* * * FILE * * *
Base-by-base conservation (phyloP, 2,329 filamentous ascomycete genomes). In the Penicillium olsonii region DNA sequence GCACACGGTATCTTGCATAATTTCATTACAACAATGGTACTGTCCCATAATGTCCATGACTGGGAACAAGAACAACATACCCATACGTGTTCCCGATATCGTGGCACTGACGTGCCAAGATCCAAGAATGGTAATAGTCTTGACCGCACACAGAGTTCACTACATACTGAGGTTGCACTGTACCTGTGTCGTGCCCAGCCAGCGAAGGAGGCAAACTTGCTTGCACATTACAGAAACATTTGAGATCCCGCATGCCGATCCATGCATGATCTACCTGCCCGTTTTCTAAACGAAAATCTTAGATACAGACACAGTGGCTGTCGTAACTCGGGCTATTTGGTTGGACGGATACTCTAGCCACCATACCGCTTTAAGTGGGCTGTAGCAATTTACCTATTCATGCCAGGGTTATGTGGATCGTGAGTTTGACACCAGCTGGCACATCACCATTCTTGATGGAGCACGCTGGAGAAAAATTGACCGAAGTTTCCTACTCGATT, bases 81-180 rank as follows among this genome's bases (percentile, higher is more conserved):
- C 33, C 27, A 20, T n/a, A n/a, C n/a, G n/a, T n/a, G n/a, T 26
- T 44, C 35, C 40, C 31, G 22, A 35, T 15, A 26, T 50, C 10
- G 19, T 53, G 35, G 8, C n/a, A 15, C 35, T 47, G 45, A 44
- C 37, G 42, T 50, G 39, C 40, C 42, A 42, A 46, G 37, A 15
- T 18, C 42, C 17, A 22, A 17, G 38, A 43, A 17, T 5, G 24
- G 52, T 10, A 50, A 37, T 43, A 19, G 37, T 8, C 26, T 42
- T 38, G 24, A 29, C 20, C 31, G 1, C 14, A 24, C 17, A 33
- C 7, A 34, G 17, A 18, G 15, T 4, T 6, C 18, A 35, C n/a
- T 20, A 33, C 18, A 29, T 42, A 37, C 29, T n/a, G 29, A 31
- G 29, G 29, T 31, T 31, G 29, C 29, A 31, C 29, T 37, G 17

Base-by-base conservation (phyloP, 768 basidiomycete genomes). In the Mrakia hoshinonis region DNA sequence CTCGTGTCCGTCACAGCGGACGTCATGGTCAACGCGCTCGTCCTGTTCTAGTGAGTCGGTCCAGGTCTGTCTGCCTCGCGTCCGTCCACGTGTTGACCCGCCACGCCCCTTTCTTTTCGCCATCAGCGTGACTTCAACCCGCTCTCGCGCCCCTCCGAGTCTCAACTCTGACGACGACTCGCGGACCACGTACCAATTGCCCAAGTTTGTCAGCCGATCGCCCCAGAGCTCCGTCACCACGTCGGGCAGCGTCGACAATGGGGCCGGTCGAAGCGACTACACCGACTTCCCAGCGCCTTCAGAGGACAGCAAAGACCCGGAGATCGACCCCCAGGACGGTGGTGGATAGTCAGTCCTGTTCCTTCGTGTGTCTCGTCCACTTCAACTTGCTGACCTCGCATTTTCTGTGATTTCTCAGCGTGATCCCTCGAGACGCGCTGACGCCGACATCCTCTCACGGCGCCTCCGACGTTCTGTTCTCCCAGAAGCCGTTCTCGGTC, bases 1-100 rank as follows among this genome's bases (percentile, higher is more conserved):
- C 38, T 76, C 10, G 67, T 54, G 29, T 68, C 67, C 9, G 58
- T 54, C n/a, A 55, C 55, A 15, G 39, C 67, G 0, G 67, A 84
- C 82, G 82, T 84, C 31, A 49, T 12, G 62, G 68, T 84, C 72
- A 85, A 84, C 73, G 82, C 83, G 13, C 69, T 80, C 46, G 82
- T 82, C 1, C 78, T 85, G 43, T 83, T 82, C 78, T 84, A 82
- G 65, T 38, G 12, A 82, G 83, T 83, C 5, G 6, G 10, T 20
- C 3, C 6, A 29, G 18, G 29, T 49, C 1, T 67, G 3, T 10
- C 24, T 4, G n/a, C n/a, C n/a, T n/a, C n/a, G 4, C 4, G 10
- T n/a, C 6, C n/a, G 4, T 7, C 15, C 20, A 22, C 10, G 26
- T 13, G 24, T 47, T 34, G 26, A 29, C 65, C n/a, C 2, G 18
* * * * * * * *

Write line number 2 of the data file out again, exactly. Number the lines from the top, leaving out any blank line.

- C 33, C 27, A 20, T n/a, A n/a, C n/a, G n/a, T n/a, G n/a, T 26